As one can tell from what is on the market, white LEDs are available in different variations of color correlated temperature (CCT). The graphs below represent two examples of white LEDs: the one on the left shows a “hot” white LED that emits a light that has a greater proportion of amber and red to blue color, whereas the one on the right represents a neutral LED in which the peaks of blue and amber colors are more balanced.
After the arrival of the blue LED, other colors were developed. Changing the materials comprising semiconductors enabled the broadening of the inventory of LEDs. The combination of red, green and blue LEDs made it possible to cover the entire visible spectrum – without conforming to the proportions of natural light, however. The mix of these three sources according to different ratios produces a varied gamut of colors and white lights.
The light emission of a specific semiconductor is characterized by a singular spectrum. As stated in the previous paragraph, wavelengths specific to the materials used are emitted. The tricolor spectrum of the red, green and blue (RGB) LED is illustrated below.
Horticulture – specific mix: Red-Blue
For horticulture, the objective was to combine blue and red LEDs with the aim of providing the specific light absorption peaks that stimulate two receptors responsible for plants’ photosynthesis. This combination is commonly understood to be very effective in terms of converting electrical energy to light energy; however, it doesn’t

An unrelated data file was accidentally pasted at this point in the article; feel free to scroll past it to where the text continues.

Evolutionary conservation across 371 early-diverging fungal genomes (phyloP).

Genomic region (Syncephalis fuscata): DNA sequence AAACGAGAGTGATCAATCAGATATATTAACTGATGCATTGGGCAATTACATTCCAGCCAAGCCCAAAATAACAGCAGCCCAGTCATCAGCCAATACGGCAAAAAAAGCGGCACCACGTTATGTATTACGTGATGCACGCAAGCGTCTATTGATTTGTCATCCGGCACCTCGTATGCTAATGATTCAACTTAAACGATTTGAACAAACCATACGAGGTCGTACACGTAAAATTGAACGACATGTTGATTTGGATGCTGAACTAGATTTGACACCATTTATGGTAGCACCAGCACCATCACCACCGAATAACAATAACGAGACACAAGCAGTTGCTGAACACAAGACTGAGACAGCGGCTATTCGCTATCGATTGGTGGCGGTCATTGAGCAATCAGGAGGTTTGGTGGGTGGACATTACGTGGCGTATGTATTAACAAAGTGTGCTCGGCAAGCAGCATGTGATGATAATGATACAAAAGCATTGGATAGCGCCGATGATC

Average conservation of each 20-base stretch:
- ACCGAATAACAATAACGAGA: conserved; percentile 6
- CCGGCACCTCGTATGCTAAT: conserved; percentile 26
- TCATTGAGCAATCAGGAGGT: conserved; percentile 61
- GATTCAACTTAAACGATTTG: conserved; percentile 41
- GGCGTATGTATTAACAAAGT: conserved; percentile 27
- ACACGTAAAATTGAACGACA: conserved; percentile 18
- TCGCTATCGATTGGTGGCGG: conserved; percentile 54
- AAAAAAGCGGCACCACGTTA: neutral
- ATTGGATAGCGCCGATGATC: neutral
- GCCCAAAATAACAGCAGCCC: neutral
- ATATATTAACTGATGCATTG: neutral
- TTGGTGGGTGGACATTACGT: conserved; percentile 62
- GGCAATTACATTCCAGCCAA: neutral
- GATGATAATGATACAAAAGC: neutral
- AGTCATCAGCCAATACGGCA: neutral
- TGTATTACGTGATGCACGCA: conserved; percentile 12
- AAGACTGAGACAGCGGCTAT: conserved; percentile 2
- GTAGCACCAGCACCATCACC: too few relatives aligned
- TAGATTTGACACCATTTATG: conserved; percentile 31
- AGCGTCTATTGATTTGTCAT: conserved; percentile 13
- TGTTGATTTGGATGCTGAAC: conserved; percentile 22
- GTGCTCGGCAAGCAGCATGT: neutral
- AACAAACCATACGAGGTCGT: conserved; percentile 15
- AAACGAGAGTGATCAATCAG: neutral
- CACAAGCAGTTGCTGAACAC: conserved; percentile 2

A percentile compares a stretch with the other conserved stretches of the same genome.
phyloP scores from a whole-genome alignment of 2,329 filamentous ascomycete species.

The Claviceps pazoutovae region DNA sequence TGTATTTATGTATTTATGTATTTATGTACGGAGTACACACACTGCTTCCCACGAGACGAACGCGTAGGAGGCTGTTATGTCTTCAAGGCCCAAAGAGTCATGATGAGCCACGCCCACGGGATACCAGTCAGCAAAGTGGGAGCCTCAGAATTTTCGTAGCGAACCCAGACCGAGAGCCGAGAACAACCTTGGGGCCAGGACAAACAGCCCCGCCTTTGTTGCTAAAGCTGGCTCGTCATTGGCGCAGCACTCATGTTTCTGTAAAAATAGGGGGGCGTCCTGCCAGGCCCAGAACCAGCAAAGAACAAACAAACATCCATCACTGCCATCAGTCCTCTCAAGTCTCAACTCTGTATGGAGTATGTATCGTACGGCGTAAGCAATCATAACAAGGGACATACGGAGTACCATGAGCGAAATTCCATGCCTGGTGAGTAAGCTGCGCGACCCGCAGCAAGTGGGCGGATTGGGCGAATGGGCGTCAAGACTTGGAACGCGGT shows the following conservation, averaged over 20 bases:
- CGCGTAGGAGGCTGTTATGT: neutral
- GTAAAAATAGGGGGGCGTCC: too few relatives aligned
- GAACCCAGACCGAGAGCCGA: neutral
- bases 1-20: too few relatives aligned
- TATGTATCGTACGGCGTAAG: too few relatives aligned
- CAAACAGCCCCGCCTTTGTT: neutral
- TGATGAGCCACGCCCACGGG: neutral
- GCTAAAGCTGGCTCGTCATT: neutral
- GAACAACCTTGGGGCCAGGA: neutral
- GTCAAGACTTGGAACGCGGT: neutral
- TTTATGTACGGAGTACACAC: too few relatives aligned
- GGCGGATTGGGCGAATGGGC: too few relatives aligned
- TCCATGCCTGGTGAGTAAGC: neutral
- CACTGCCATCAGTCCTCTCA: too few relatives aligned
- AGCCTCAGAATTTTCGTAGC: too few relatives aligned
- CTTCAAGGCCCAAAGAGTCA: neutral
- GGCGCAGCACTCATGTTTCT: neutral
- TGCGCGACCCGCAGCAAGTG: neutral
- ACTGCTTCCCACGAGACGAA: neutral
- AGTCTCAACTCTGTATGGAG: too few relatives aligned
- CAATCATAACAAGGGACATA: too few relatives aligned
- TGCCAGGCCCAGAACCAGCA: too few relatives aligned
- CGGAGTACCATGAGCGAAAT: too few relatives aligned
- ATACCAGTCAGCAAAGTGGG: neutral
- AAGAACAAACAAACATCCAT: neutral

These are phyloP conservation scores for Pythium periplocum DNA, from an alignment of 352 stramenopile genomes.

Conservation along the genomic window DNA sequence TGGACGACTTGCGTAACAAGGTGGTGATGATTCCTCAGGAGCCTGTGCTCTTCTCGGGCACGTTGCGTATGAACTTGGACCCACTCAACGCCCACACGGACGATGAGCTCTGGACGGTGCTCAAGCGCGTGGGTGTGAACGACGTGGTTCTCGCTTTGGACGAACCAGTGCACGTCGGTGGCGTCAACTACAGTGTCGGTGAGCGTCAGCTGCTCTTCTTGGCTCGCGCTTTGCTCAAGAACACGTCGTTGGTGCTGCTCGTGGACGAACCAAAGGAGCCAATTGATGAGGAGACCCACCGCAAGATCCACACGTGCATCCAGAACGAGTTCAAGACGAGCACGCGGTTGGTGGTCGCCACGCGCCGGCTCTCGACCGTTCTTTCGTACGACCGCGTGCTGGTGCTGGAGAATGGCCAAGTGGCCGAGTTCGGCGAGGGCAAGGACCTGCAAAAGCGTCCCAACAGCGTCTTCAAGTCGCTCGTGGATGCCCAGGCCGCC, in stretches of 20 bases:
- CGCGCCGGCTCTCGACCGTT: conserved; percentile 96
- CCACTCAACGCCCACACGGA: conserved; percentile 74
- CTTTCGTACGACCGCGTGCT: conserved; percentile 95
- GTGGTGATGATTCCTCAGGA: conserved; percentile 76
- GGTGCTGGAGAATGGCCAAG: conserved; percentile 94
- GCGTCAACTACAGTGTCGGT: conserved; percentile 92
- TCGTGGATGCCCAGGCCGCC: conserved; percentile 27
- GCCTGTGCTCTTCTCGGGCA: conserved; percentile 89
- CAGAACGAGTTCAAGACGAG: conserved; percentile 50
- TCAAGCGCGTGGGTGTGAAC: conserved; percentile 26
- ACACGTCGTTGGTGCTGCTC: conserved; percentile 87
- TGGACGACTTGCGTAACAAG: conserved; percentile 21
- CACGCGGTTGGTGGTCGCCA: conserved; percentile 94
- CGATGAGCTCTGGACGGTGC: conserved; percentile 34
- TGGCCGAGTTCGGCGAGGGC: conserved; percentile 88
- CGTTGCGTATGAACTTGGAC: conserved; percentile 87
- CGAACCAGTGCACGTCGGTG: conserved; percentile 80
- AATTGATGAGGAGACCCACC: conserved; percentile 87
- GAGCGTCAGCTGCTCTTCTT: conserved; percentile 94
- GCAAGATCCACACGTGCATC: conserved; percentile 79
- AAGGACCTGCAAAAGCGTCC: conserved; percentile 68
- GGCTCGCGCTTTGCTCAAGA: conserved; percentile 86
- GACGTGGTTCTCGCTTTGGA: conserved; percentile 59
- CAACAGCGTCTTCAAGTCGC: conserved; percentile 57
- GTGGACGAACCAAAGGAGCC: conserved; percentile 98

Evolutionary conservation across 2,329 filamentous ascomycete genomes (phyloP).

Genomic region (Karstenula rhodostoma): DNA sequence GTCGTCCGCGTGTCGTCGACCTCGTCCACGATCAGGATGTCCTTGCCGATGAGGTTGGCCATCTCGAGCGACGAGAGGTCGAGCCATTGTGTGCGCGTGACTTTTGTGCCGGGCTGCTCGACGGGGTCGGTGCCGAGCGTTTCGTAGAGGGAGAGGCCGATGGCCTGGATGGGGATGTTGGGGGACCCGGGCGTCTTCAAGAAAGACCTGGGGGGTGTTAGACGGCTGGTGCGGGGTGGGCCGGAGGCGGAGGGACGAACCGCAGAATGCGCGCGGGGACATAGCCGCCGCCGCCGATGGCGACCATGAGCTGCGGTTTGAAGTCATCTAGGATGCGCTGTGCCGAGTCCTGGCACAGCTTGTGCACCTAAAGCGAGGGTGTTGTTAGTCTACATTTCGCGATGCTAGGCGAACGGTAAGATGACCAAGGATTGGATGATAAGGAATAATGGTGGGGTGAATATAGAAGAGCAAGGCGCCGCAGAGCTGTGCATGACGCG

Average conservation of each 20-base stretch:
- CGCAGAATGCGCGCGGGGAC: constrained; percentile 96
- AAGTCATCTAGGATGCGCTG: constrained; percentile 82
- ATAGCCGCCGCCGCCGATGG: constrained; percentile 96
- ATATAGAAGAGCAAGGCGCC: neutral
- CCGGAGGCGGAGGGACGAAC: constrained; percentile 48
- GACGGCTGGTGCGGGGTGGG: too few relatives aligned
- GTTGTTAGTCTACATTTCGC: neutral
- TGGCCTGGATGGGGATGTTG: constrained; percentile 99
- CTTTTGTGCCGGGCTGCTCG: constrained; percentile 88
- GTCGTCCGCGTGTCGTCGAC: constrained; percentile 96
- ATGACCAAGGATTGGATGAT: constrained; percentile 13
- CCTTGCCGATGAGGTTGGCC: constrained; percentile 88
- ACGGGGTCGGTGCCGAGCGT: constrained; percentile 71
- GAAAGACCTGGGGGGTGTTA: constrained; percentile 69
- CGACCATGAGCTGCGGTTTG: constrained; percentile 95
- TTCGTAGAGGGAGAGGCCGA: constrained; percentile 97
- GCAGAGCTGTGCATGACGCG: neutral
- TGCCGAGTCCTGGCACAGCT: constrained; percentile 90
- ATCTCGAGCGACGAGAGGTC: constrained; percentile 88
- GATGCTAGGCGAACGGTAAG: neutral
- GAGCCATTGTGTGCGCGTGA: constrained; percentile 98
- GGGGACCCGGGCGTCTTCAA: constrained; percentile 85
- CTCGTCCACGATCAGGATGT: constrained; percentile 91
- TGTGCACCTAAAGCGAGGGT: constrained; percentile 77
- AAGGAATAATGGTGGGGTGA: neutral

reflect the natural light with which plants grow in their native environments. It can also be unpleasant to use because it emits a pink light which temporarily disturbs color perception for the person exposed to it.
When asked about light quality, Sollum’s short answer is to point to the spectrum our technology produces. A light source that produces a spectral distribution that follows that of natural light and is equivalent to sunlight at any moment and in any circumstance can reasonably be referred to as a quality light.
In order to grant this claim, one has to recognize that despite our best efforts to establish the criteria, indicators and metrics based on a particular answer or the average observer, the evaluation of the degree of quality of a light is still up for debate and can be largely subjective or dependent on the target goal or the nature of the system that interacts with light².
¹“The SPD of daylight is preferred as it covers the full spectrum” (Thijs KRUISSELBRINK, Rajendra DANGOL and Alexander ROSEMANN, «Photometric measurements of lighting quality», Building and Environment, vol 138, no 15 June 2018, pages 42-52, in ScienceDirect, https://doi.org/10.1016/j.buildenv.2018.04.028 (Page visited on April 21, 2020)
²”Defining lighting quality” by Peter BOYCE, Lighting quality for all. [Oral communication]. CIBSE & SLL International Lighting, Croke Park (Dublin), CIBSE & SLL INTERNATIONAL LIGHTING CONFERENCE, DUBLIN, April 2, 2013, in ARROW@TU Dublin, https://arrow.tudublin.ie/litcon/2013/april13/8/ (Page visited on April 29 April, 2020).